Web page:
The NSW Education Standards Authority’s (NESA) new curriculum for year 11 and 12 includes changes to core and elective subjects, and features a new case study on Aboriginal and Torres Strait Islander history before 1788.
Claudianna Blanco

24 Feb 2017 - 2:49 PM  UPDATED 24 Feb 2017 - 2:49 PM

The new HSC curriculum announced this week has made sweeping changes to 22 core and elective subjects, including English, Mathematics, Science and History, updating it for the first time since 2001.

The fresh NSW education authority syllabuses are part of the NSW Government’s ‘Stronger HSC Standards’reforms announced last year. Year 11 students will study the new curriculum from 2017, and those in year 12 will do so from 2018.

The drafting process included consultations with more than seven thousand teachers, academics, experts and students, to look at ways to make them more relevant to current needs.

Education Inspector Darren Taylor, who worked in the consultation and drafting process of subjects such as history and geography, told NITV News: “One of the things that came up in relation to the syllabuses is that [we needed] scope to engage in the study of areas beyond just Egypt, Greece and Rome.”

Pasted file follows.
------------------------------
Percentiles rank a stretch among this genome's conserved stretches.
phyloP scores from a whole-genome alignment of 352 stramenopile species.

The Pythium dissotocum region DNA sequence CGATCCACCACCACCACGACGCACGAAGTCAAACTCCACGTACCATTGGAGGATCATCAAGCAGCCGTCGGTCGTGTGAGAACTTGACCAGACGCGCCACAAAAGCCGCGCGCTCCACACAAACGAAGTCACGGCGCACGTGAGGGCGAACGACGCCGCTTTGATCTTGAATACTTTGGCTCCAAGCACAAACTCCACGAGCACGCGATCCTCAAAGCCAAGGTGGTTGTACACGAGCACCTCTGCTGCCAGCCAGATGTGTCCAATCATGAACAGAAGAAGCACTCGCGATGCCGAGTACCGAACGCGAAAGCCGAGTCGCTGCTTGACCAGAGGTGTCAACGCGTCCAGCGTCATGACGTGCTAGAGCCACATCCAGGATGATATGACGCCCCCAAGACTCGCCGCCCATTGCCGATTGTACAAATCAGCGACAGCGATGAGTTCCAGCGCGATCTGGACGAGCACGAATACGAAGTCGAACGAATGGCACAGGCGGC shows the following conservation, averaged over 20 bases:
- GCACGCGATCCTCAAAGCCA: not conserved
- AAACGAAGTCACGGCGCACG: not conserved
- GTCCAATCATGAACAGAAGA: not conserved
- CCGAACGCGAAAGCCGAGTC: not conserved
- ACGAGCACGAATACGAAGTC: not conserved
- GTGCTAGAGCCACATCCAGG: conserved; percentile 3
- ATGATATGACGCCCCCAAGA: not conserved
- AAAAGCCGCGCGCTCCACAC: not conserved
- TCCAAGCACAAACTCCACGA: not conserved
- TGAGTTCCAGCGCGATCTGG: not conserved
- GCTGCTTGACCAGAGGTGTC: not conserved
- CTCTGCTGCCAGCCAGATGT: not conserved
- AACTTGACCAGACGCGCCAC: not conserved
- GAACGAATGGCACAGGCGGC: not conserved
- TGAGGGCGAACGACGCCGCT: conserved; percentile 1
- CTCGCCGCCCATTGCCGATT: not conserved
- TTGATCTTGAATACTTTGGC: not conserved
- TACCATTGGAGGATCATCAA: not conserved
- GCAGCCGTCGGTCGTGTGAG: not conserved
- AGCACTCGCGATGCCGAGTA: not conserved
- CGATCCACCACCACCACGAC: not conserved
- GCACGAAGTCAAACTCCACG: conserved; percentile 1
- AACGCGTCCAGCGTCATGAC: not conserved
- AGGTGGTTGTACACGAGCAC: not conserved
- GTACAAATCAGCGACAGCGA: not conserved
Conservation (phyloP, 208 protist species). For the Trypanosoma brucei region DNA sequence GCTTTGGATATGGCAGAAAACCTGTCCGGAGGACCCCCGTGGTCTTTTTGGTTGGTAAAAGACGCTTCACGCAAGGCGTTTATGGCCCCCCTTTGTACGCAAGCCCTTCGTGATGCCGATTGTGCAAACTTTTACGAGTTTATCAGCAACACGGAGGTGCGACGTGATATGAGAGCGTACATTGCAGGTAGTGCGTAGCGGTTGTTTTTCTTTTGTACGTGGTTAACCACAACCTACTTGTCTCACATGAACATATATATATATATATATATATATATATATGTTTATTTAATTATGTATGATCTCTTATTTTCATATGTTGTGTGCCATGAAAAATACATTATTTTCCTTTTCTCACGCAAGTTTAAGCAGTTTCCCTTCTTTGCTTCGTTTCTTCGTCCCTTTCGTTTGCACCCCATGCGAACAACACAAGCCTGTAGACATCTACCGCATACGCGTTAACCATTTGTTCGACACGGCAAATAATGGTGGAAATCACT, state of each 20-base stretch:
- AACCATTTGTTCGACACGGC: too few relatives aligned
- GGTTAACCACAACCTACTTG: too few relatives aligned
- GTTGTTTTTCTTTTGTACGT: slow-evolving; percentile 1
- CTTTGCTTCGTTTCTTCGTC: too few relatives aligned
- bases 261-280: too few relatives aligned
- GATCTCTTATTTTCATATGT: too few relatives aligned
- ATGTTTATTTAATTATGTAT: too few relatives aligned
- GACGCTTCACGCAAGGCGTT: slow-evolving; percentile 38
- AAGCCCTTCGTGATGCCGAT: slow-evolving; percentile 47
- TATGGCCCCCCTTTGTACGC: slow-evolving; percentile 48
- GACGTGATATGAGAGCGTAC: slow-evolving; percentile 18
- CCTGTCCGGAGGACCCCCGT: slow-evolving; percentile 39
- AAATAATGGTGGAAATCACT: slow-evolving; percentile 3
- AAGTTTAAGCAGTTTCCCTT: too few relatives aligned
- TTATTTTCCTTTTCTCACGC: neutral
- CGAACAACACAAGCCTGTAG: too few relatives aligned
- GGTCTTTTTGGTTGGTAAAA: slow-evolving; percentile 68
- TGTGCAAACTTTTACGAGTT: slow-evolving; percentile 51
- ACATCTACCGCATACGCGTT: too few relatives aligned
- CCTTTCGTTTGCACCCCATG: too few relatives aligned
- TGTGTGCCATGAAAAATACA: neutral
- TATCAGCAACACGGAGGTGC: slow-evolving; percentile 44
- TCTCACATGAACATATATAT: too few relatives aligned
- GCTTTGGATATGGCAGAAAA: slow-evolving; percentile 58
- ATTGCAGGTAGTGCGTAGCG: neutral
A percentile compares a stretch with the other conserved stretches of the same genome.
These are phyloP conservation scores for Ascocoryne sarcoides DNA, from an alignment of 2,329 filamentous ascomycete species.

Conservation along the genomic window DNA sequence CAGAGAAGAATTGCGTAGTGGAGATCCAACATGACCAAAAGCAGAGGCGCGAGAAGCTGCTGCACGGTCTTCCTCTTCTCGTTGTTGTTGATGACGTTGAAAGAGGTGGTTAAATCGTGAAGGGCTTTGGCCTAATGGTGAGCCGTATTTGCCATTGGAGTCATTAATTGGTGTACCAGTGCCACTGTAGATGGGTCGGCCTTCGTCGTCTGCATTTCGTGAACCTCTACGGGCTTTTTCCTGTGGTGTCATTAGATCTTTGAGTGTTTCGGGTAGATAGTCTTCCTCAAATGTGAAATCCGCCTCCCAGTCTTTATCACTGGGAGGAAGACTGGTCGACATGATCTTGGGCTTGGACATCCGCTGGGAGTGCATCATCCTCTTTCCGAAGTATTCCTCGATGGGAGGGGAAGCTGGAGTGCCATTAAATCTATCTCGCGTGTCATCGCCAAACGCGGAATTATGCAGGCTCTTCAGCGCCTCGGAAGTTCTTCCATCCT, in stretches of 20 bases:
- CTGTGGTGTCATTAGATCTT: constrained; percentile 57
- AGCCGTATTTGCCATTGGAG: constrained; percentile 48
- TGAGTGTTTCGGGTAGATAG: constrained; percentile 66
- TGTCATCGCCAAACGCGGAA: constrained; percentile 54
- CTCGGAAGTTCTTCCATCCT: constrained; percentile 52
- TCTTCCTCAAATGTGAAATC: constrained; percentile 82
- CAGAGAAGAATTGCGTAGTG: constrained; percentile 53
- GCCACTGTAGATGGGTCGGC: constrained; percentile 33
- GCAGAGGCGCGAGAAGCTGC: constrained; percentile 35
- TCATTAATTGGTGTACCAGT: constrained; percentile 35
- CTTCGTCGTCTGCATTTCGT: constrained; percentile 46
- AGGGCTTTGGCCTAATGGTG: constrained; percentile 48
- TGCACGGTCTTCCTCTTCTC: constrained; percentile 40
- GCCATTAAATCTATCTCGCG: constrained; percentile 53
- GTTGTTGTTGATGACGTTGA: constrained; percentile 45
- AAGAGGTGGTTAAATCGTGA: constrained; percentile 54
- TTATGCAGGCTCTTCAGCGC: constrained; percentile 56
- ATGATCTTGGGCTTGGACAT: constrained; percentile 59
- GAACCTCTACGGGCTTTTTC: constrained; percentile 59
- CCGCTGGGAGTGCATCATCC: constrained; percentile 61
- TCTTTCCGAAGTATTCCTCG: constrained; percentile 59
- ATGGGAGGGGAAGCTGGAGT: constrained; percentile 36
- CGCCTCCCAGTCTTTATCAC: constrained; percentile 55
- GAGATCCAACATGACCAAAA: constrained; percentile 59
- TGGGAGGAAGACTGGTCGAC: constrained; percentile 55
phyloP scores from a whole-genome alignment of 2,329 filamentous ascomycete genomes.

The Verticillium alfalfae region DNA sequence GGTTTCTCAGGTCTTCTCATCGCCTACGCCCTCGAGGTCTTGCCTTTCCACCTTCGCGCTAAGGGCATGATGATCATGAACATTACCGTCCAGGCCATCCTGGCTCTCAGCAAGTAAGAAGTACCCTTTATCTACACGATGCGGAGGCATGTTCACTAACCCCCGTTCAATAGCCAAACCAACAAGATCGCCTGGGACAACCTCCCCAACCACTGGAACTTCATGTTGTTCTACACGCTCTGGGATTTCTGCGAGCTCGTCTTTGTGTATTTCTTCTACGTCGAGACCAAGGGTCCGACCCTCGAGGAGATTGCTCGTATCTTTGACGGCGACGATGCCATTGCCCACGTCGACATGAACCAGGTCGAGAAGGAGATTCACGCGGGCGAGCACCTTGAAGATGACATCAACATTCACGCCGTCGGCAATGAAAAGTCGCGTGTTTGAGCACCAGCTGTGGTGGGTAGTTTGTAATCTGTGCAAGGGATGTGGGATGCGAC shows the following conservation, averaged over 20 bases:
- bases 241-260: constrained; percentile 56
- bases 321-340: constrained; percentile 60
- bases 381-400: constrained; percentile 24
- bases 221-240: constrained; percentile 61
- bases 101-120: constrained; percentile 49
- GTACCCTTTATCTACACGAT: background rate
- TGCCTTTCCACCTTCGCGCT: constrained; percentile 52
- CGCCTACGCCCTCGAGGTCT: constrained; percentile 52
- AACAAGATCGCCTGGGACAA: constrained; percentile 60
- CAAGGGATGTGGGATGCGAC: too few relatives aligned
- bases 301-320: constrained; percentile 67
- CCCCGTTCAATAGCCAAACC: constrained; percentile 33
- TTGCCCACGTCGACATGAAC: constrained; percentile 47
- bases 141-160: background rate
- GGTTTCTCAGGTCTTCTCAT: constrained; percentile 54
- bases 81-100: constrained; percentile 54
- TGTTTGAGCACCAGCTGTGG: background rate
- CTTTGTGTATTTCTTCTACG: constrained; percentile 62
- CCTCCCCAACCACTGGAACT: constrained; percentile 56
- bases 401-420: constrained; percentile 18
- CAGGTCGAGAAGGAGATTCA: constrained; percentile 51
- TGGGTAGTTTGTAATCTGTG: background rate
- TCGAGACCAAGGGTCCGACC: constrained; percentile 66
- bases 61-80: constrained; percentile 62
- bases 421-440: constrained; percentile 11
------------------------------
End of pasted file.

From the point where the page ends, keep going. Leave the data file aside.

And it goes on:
The education authority hopes the new elective history syllabus offers students the possibility to deepen their understanding of different aspects of ancient and modern history, beyond what is already covered in the mandatory history syllabus offered to all students up to year 10.

New HSC history units include the Shang Dynasty, Troy, Alexandria, Teotihuacan, the Celts and Ancient Australia, among others. Over the course of the HSC, students who choose history must complete 120 hours of history, and a minimum of 10 hours on each case study.

With the inclusion of the new Ancient Australia case study, NESA hopes students develop an understanding of Aboriginal Australian history, before they move on and study other parts of the world.

My Taylor told NITV News that the case study will include “an overview of ancient Australia for students to understand the diversity, but there also would be opportunities for students to look more closely at specific sites and locations.”